The drug channel has been very promotional in the category, often running deals on multiple purchases. CVS recently used an endcap to feature a Simply Asia’s rice noodle soup bowl variety four-pack priced for $3.99 and has run deals on Betty Crocker Bowl Apetit.
Safeway supermarkets are promoting noodle lunches heavily. Nissin Souper Meals Nissin Chow Mein and Chow Pasta products were promoted at four for $5, while Maruchan Yakisoba Japanese-style noodles were priced five for $5. Maruchan six-pack instant noodle lunches were being promoted at two for $6. At 50 cents a bowl, it’s at attention-getter for consumers looking to stretch their dollars in a tight economy.
Food manufacturers battle over ownership rights of trademarked colors
LONDON A recent legal battle against Australian chocolate company Darrell Lea has Cadbury showing its true colors as it fights to protect its trademarked color purple. The confectionary manufacturer is in the middle of a lawsuit accusing Darrell Lea of using purple packaging to purposefully deceive consumers into thinking the products were made by British sweets manufacturer Cadbury.
In April, the Federal Court of Australia ruled in favor of Darrell Lea, stating that the chocolate company had not breached the Trade Practices Act and had not designed its packaging to appear Cadbury-produced. Cadbury plans on continuing the fight, saying it will appeal the judge’s decision.
The heated battle truly exemplifies how important and valuable a brand has become in today’s market. Millward Brown Optimator reported that Coca-Cola’s brand is worth a whopping $58.2 billion. Ever since laws were passed in the 1990s allowing companies to trademark colors, corporations have jumped on the opportunity to personalize their brands with color. UPS registered a particular shade of brown, Tiffany’s trademarked a blue tone and McDonalds owns a certain shade of red and yellow.
Registering a color trademark prevents other companies from using a color shade within a particular marketing context. Cadbury is essentially fighting for its trademark on the color purple and defending its accusation of Darrell Lea’s use of purple to deceive consumers. “At the moment, Cadbury currently has uncertainty as to whether it can enforce its color purple in Australia,” said Gary Assim, head of intellectual property at UK law firm Shoosmiths.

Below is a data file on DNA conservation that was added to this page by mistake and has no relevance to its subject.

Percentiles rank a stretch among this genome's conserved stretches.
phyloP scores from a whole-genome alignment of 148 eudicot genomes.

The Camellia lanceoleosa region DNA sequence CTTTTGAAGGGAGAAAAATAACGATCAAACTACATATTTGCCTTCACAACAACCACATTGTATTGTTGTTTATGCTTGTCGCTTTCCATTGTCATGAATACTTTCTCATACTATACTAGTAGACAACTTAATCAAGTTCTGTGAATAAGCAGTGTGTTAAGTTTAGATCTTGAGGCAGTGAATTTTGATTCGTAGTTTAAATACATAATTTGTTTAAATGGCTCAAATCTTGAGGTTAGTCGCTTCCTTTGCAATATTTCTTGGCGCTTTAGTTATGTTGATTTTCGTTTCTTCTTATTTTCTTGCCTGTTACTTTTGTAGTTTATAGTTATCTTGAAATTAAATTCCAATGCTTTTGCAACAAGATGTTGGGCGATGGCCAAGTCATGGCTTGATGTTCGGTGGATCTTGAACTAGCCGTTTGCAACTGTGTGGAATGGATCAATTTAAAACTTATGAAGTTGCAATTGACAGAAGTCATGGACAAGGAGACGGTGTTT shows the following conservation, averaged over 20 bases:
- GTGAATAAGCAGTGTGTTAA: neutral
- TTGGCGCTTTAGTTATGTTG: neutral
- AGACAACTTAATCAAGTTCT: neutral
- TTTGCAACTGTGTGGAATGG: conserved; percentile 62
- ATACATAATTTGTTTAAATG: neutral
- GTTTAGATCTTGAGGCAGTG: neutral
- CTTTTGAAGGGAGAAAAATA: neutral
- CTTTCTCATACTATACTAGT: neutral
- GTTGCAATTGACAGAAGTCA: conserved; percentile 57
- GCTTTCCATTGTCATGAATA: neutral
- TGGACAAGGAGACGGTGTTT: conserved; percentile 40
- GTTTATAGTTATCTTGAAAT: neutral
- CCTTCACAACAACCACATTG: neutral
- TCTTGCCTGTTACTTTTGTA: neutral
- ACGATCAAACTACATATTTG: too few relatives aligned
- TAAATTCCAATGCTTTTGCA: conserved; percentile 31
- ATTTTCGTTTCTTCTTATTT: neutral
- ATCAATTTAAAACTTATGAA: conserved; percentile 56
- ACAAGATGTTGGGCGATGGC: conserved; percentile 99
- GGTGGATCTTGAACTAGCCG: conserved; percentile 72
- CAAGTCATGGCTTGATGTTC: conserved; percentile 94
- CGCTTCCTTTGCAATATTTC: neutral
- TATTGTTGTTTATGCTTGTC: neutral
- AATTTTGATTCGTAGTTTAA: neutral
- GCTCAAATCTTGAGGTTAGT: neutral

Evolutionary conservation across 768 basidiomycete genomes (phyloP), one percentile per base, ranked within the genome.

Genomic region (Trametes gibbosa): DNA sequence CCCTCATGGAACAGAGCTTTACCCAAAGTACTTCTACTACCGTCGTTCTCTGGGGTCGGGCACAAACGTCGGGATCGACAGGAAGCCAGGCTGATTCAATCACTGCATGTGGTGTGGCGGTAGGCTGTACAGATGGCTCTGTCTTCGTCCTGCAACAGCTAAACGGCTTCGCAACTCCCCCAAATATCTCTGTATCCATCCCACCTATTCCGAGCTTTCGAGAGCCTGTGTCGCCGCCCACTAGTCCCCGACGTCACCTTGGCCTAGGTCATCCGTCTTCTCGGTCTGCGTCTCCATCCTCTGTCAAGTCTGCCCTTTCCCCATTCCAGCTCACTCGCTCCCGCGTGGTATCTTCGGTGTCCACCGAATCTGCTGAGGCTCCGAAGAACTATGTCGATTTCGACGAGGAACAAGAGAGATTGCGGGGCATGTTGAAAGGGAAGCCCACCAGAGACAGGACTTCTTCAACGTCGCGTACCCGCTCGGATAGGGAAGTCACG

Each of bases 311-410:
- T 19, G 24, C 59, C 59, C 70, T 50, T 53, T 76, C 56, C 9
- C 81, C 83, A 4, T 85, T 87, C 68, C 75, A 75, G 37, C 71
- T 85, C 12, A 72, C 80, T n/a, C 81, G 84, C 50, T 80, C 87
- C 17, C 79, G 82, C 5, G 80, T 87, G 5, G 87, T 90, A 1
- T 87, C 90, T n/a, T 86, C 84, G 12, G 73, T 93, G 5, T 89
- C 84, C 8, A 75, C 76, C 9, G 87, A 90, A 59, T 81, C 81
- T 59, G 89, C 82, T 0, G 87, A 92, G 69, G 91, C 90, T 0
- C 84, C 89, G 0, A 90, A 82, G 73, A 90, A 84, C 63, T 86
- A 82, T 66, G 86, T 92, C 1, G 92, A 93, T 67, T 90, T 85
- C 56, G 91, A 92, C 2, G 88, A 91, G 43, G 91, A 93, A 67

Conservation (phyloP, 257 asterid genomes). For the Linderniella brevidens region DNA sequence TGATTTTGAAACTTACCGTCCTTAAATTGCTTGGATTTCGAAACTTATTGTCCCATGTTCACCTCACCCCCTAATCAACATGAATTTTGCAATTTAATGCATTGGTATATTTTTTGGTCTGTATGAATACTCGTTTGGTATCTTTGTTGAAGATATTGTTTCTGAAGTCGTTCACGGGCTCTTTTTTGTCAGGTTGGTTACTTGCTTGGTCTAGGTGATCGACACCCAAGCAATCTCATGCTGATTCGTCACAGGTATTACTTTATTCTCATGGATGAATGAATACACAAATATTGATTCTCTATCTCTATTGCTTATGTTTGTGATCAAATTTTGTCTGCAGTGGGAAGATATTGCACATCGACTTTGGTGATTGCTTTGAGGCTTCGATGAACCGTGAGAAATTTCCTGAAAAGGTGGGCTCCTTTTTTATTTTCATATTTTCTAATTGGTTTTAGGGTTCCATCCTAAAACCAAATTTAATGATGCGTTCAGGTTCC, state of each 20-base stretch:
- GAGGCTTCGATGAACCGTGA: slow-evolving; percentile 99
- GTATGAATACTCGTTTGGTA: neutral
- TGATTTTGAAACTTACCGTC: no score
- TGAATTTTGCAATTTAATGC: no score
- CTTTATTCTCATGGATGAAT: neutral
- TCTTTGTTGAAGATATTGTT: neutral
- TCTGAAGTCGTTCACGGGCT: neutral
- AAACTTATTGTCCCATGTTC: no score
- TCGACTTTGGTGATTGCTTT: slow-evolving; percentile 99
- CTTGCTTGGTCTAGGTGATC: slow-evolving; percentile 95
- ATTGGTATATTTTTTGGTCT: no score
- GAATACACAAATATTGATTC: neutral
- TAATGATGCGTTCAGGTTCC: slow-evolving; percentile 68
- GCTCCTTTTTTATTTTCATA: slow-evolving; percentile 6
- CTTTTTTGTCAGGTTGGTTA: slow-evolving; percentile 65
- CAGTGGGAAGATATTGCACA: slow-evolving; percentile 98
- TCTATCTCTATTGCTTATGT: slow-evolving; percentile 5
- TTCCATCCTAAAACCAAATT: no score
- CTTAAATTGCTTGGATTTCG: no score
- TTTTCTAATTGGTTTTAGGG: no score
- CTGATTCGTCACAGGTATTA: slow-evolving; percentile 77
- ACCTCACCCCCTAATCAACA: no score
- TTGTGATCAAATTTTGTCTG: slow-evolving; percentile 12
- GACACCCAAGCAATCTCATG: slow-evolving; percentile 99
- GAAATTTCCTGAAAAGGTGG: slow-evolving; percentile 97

Cadbury cuts middle layer of management; puts CEO in driver’s seat
LONDON Cadbury today reported that it is revamping its management structure removing a layer of management and handing over the reins to chief executive officer Todd Stitzer to steer the company’s operational divisions.
“Our four region operational structure will be eliminated, leaving seven business units (listed in Appendix A) which will report directly to [Stitzer],” Cadbury said in a press statement. “At the same time, we are strengthening our global chocolate, gum and candy category structure, further increasing our focus on category development.”
The change will extract the company’s current regional management structure, removing layers and spreading out organizational tasks over other layers. The company hopes that the change will provide “faster decision making, improve in-market execution and ensure a stronger alignment of category strategies and commercial programs,” it has stated.
The removal of the management layer will affect 250 positions, many of them senior managers. Cadbury said that the changes were following a plan started in 2007 to restructure operations.